The Chickasaws have a turbulent history with the French. The French, under Jean-Baptiste Le Moyne de Bienville, experienced significant tension with the Chickasaw tribe due to their close relationship with the British. This led the French into conflict with the Chickasaw people that would last for decades.
The French became close allies with the Choctaws for trading purposes. The conflict between the Chickasaws and the French began when the Chickasaws suspected a French fur trader of being a spy. Chickasaw warriors killed the fur trader, and in retribution, the French encouraged their Choctaw allies to attack the Chickasaws (even providing them with guns and ammunition). The victorious Chickasaws successfully defended every attempted Choctaw assault until the Chickasaws and Choctaws finally settled on a peace agreement in 1724. The French recognized the agreement in 1725.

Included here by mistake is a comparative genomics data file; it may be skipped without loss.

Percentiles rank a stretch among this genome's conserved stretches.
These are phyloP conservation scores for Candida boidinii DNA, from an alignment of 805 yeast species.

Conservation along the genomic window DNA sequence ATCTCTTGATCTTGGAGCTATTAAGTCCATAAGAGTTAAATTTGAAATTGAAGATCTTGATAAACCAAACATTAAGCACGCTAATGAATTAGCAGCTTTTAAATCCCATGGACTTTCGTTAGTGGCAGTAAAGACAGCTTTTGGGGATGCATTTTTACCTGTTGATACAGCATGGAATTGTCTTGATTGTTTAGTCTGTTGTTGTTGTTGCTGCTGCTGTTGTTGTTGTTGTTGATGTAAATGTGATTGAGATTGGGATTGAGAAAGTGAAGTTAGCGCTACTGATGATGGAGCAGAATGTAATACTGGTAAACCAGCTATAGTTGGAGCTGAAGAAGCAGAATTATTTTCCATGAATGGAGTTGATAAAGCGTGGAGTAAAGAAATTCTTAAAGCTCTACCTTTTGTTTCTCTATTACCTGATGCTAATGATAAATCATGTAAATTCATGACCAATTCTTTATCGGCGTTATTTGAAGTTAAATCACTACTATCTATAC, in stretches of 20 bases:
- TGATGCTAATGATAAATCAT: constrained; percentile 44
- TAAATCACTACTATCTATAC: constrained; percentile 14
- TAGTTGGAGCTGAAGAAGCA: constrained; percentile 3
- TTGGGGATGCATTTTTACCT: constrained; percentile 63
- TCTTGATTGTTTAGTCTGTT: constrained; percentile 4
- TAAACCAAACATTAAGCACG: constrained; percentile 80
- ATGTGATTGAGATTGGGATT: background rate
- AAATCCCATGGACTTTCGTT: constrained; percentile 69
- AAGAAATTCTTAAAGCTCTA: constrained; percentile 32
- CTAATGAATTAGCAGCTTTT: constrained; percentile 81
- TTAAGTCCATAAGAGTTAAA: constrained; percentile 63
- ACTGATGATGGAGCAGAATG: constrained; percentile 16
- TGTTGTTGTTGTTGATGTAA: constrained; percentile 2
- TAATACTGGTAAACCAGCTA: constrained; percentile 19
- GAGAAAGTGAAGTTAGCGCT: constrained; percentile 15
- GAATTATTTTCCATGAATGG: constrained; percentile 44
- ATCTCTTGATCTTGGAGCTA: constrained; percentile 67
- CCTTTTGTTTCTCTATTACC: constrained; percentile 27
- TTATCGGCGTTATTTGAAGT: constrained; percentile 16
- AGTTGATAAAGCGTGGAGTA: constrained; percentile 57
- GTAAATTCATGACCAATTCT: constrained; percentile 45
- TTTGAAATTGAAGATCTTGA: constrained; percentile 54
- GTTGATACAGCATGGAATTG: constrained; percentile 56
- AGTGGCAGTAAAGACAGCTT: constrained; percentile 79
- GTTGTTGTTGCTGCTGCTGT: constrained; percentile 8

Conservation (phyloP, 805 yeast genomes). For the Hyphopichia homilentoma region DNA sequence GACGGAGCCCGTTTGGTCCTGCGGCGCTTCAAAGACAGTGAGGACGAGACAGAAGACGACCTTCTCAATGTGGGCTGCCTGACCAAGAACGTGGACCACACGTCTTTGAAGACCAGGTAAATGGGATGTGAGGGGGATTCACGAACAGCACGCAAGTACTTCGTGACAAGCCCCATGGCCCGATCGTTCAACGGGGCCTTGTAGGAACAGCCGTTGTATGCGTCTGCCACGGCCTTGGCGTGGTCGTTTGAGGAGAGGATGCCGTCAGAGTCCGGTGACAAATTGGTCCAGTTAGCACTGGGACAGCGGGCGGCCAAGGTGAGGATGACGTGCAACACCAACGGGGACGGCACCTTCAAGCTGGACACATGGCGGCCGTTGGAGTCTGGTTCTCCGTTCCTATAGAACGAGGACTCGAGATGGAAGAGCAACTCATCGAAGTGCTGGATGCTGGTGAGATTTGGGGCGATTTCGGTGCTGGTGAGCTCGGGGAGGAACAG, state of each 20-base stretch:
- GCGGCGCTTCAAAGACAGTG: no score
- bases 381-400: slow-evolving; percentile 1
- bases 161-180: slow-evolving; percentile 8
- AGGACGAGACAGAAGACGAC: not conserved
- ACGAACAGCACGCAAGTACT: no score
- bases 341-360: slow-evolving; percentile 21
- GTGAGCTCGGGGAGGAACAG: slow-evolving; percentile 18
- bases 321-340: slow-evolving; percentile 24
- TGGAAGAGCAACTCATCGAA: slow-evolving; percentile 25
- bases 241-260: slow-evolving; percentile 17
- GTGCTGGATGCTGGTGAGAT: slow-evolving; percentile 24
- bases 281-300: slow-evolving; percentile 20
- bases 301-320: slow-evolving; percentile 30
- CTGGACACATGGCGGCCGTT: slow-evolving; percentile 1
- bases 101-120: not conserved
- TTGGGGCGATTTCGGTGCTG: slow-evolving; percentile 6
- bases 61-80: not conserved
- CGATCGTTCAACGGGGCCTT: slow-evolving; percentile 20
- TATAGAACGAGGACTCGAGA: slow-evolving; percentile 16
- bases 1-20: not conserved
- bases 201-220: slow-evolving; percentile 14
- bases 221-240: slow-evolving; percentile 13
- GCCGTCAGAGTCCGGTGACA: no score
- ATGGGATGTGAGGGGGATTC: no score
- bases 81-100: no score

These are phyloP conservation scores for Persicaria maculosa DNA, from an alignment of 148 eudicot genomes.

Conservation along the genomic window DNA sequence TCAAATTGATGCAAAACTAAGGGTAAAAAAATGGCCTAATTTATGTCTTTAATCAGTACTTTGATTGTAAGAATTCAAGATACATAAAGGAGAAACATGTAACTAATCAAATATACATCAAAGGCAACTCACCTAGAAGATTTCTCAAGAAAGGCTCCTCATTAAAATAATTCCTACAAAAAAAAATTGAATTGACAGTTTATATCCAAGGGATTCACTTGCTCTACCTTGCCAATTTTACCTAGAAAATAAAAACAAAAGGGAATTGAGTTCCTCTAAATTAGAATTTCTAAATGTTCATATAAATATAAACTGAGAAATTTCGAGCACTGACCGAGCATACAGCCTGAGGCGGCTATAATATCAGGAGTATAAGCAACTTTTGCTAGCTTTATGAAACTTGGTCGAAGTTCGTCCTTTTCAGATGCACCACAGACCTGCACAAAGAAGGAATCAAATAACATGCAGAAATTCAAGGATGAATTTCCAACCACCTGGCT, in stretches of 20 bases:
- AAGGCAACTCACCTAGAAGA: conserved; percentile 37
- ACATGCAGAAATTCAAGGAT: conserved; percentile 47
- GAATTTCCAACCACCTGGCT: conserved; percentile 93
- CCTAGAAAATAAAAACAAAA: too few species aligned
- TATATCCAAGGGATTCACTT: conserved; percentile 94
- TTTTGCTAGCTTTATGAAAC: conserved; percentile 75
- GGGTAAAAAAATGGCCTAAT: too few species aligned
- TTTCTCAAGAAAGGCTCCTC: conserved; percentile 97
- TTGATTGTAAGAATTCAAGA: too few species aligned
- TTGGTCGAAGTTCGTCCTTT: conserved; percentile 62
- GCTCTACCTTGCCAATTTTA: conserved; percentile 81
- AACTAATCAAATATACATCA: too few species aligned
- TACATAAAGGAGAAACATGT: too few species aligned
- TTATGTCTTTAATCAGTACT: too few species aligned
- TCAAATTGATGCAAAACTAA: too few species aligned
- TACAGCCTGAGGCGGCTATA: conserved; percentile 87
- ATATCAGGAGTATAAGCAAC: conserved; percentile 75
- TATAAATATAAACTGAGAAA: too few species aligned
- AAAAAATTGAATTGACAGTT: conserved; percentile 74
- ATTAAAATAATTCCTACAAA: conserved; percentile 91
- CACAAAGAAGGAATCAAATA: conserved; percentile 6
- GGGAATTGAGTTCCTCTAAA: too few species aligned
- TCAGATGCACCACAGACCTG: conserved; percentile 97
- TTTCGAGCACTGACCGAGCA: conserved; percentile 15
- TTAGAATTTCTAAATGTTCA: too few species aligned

These four years of peace ended in 1729 when the Natchez tribe rebelled against the French and killed over 200 Frenchmen. Many of the Natchez Indians sought refuge after this rebellion with the Chickasaw tribe in Mississippi. This prompted the French and their Choctaw allies to launch a joint attack on the Chickasaw villages in northeastern Mississippi. Once again, the Chickasaws were victorious and successfully defended against all of the French attacks. In 1740, the Chickasaws and the French established peace once again.
Britain’s defeat of the French in 1763 during the French and Indian War ended much of the conflict and eliminated the French as a threat to the Chickasaws. While they were victorious in repelling the French attempts to destroy them, the Chickasaws’ population did decrease to approximately 3,000 people as a result of the brutal warfare with the Choctaws and the French.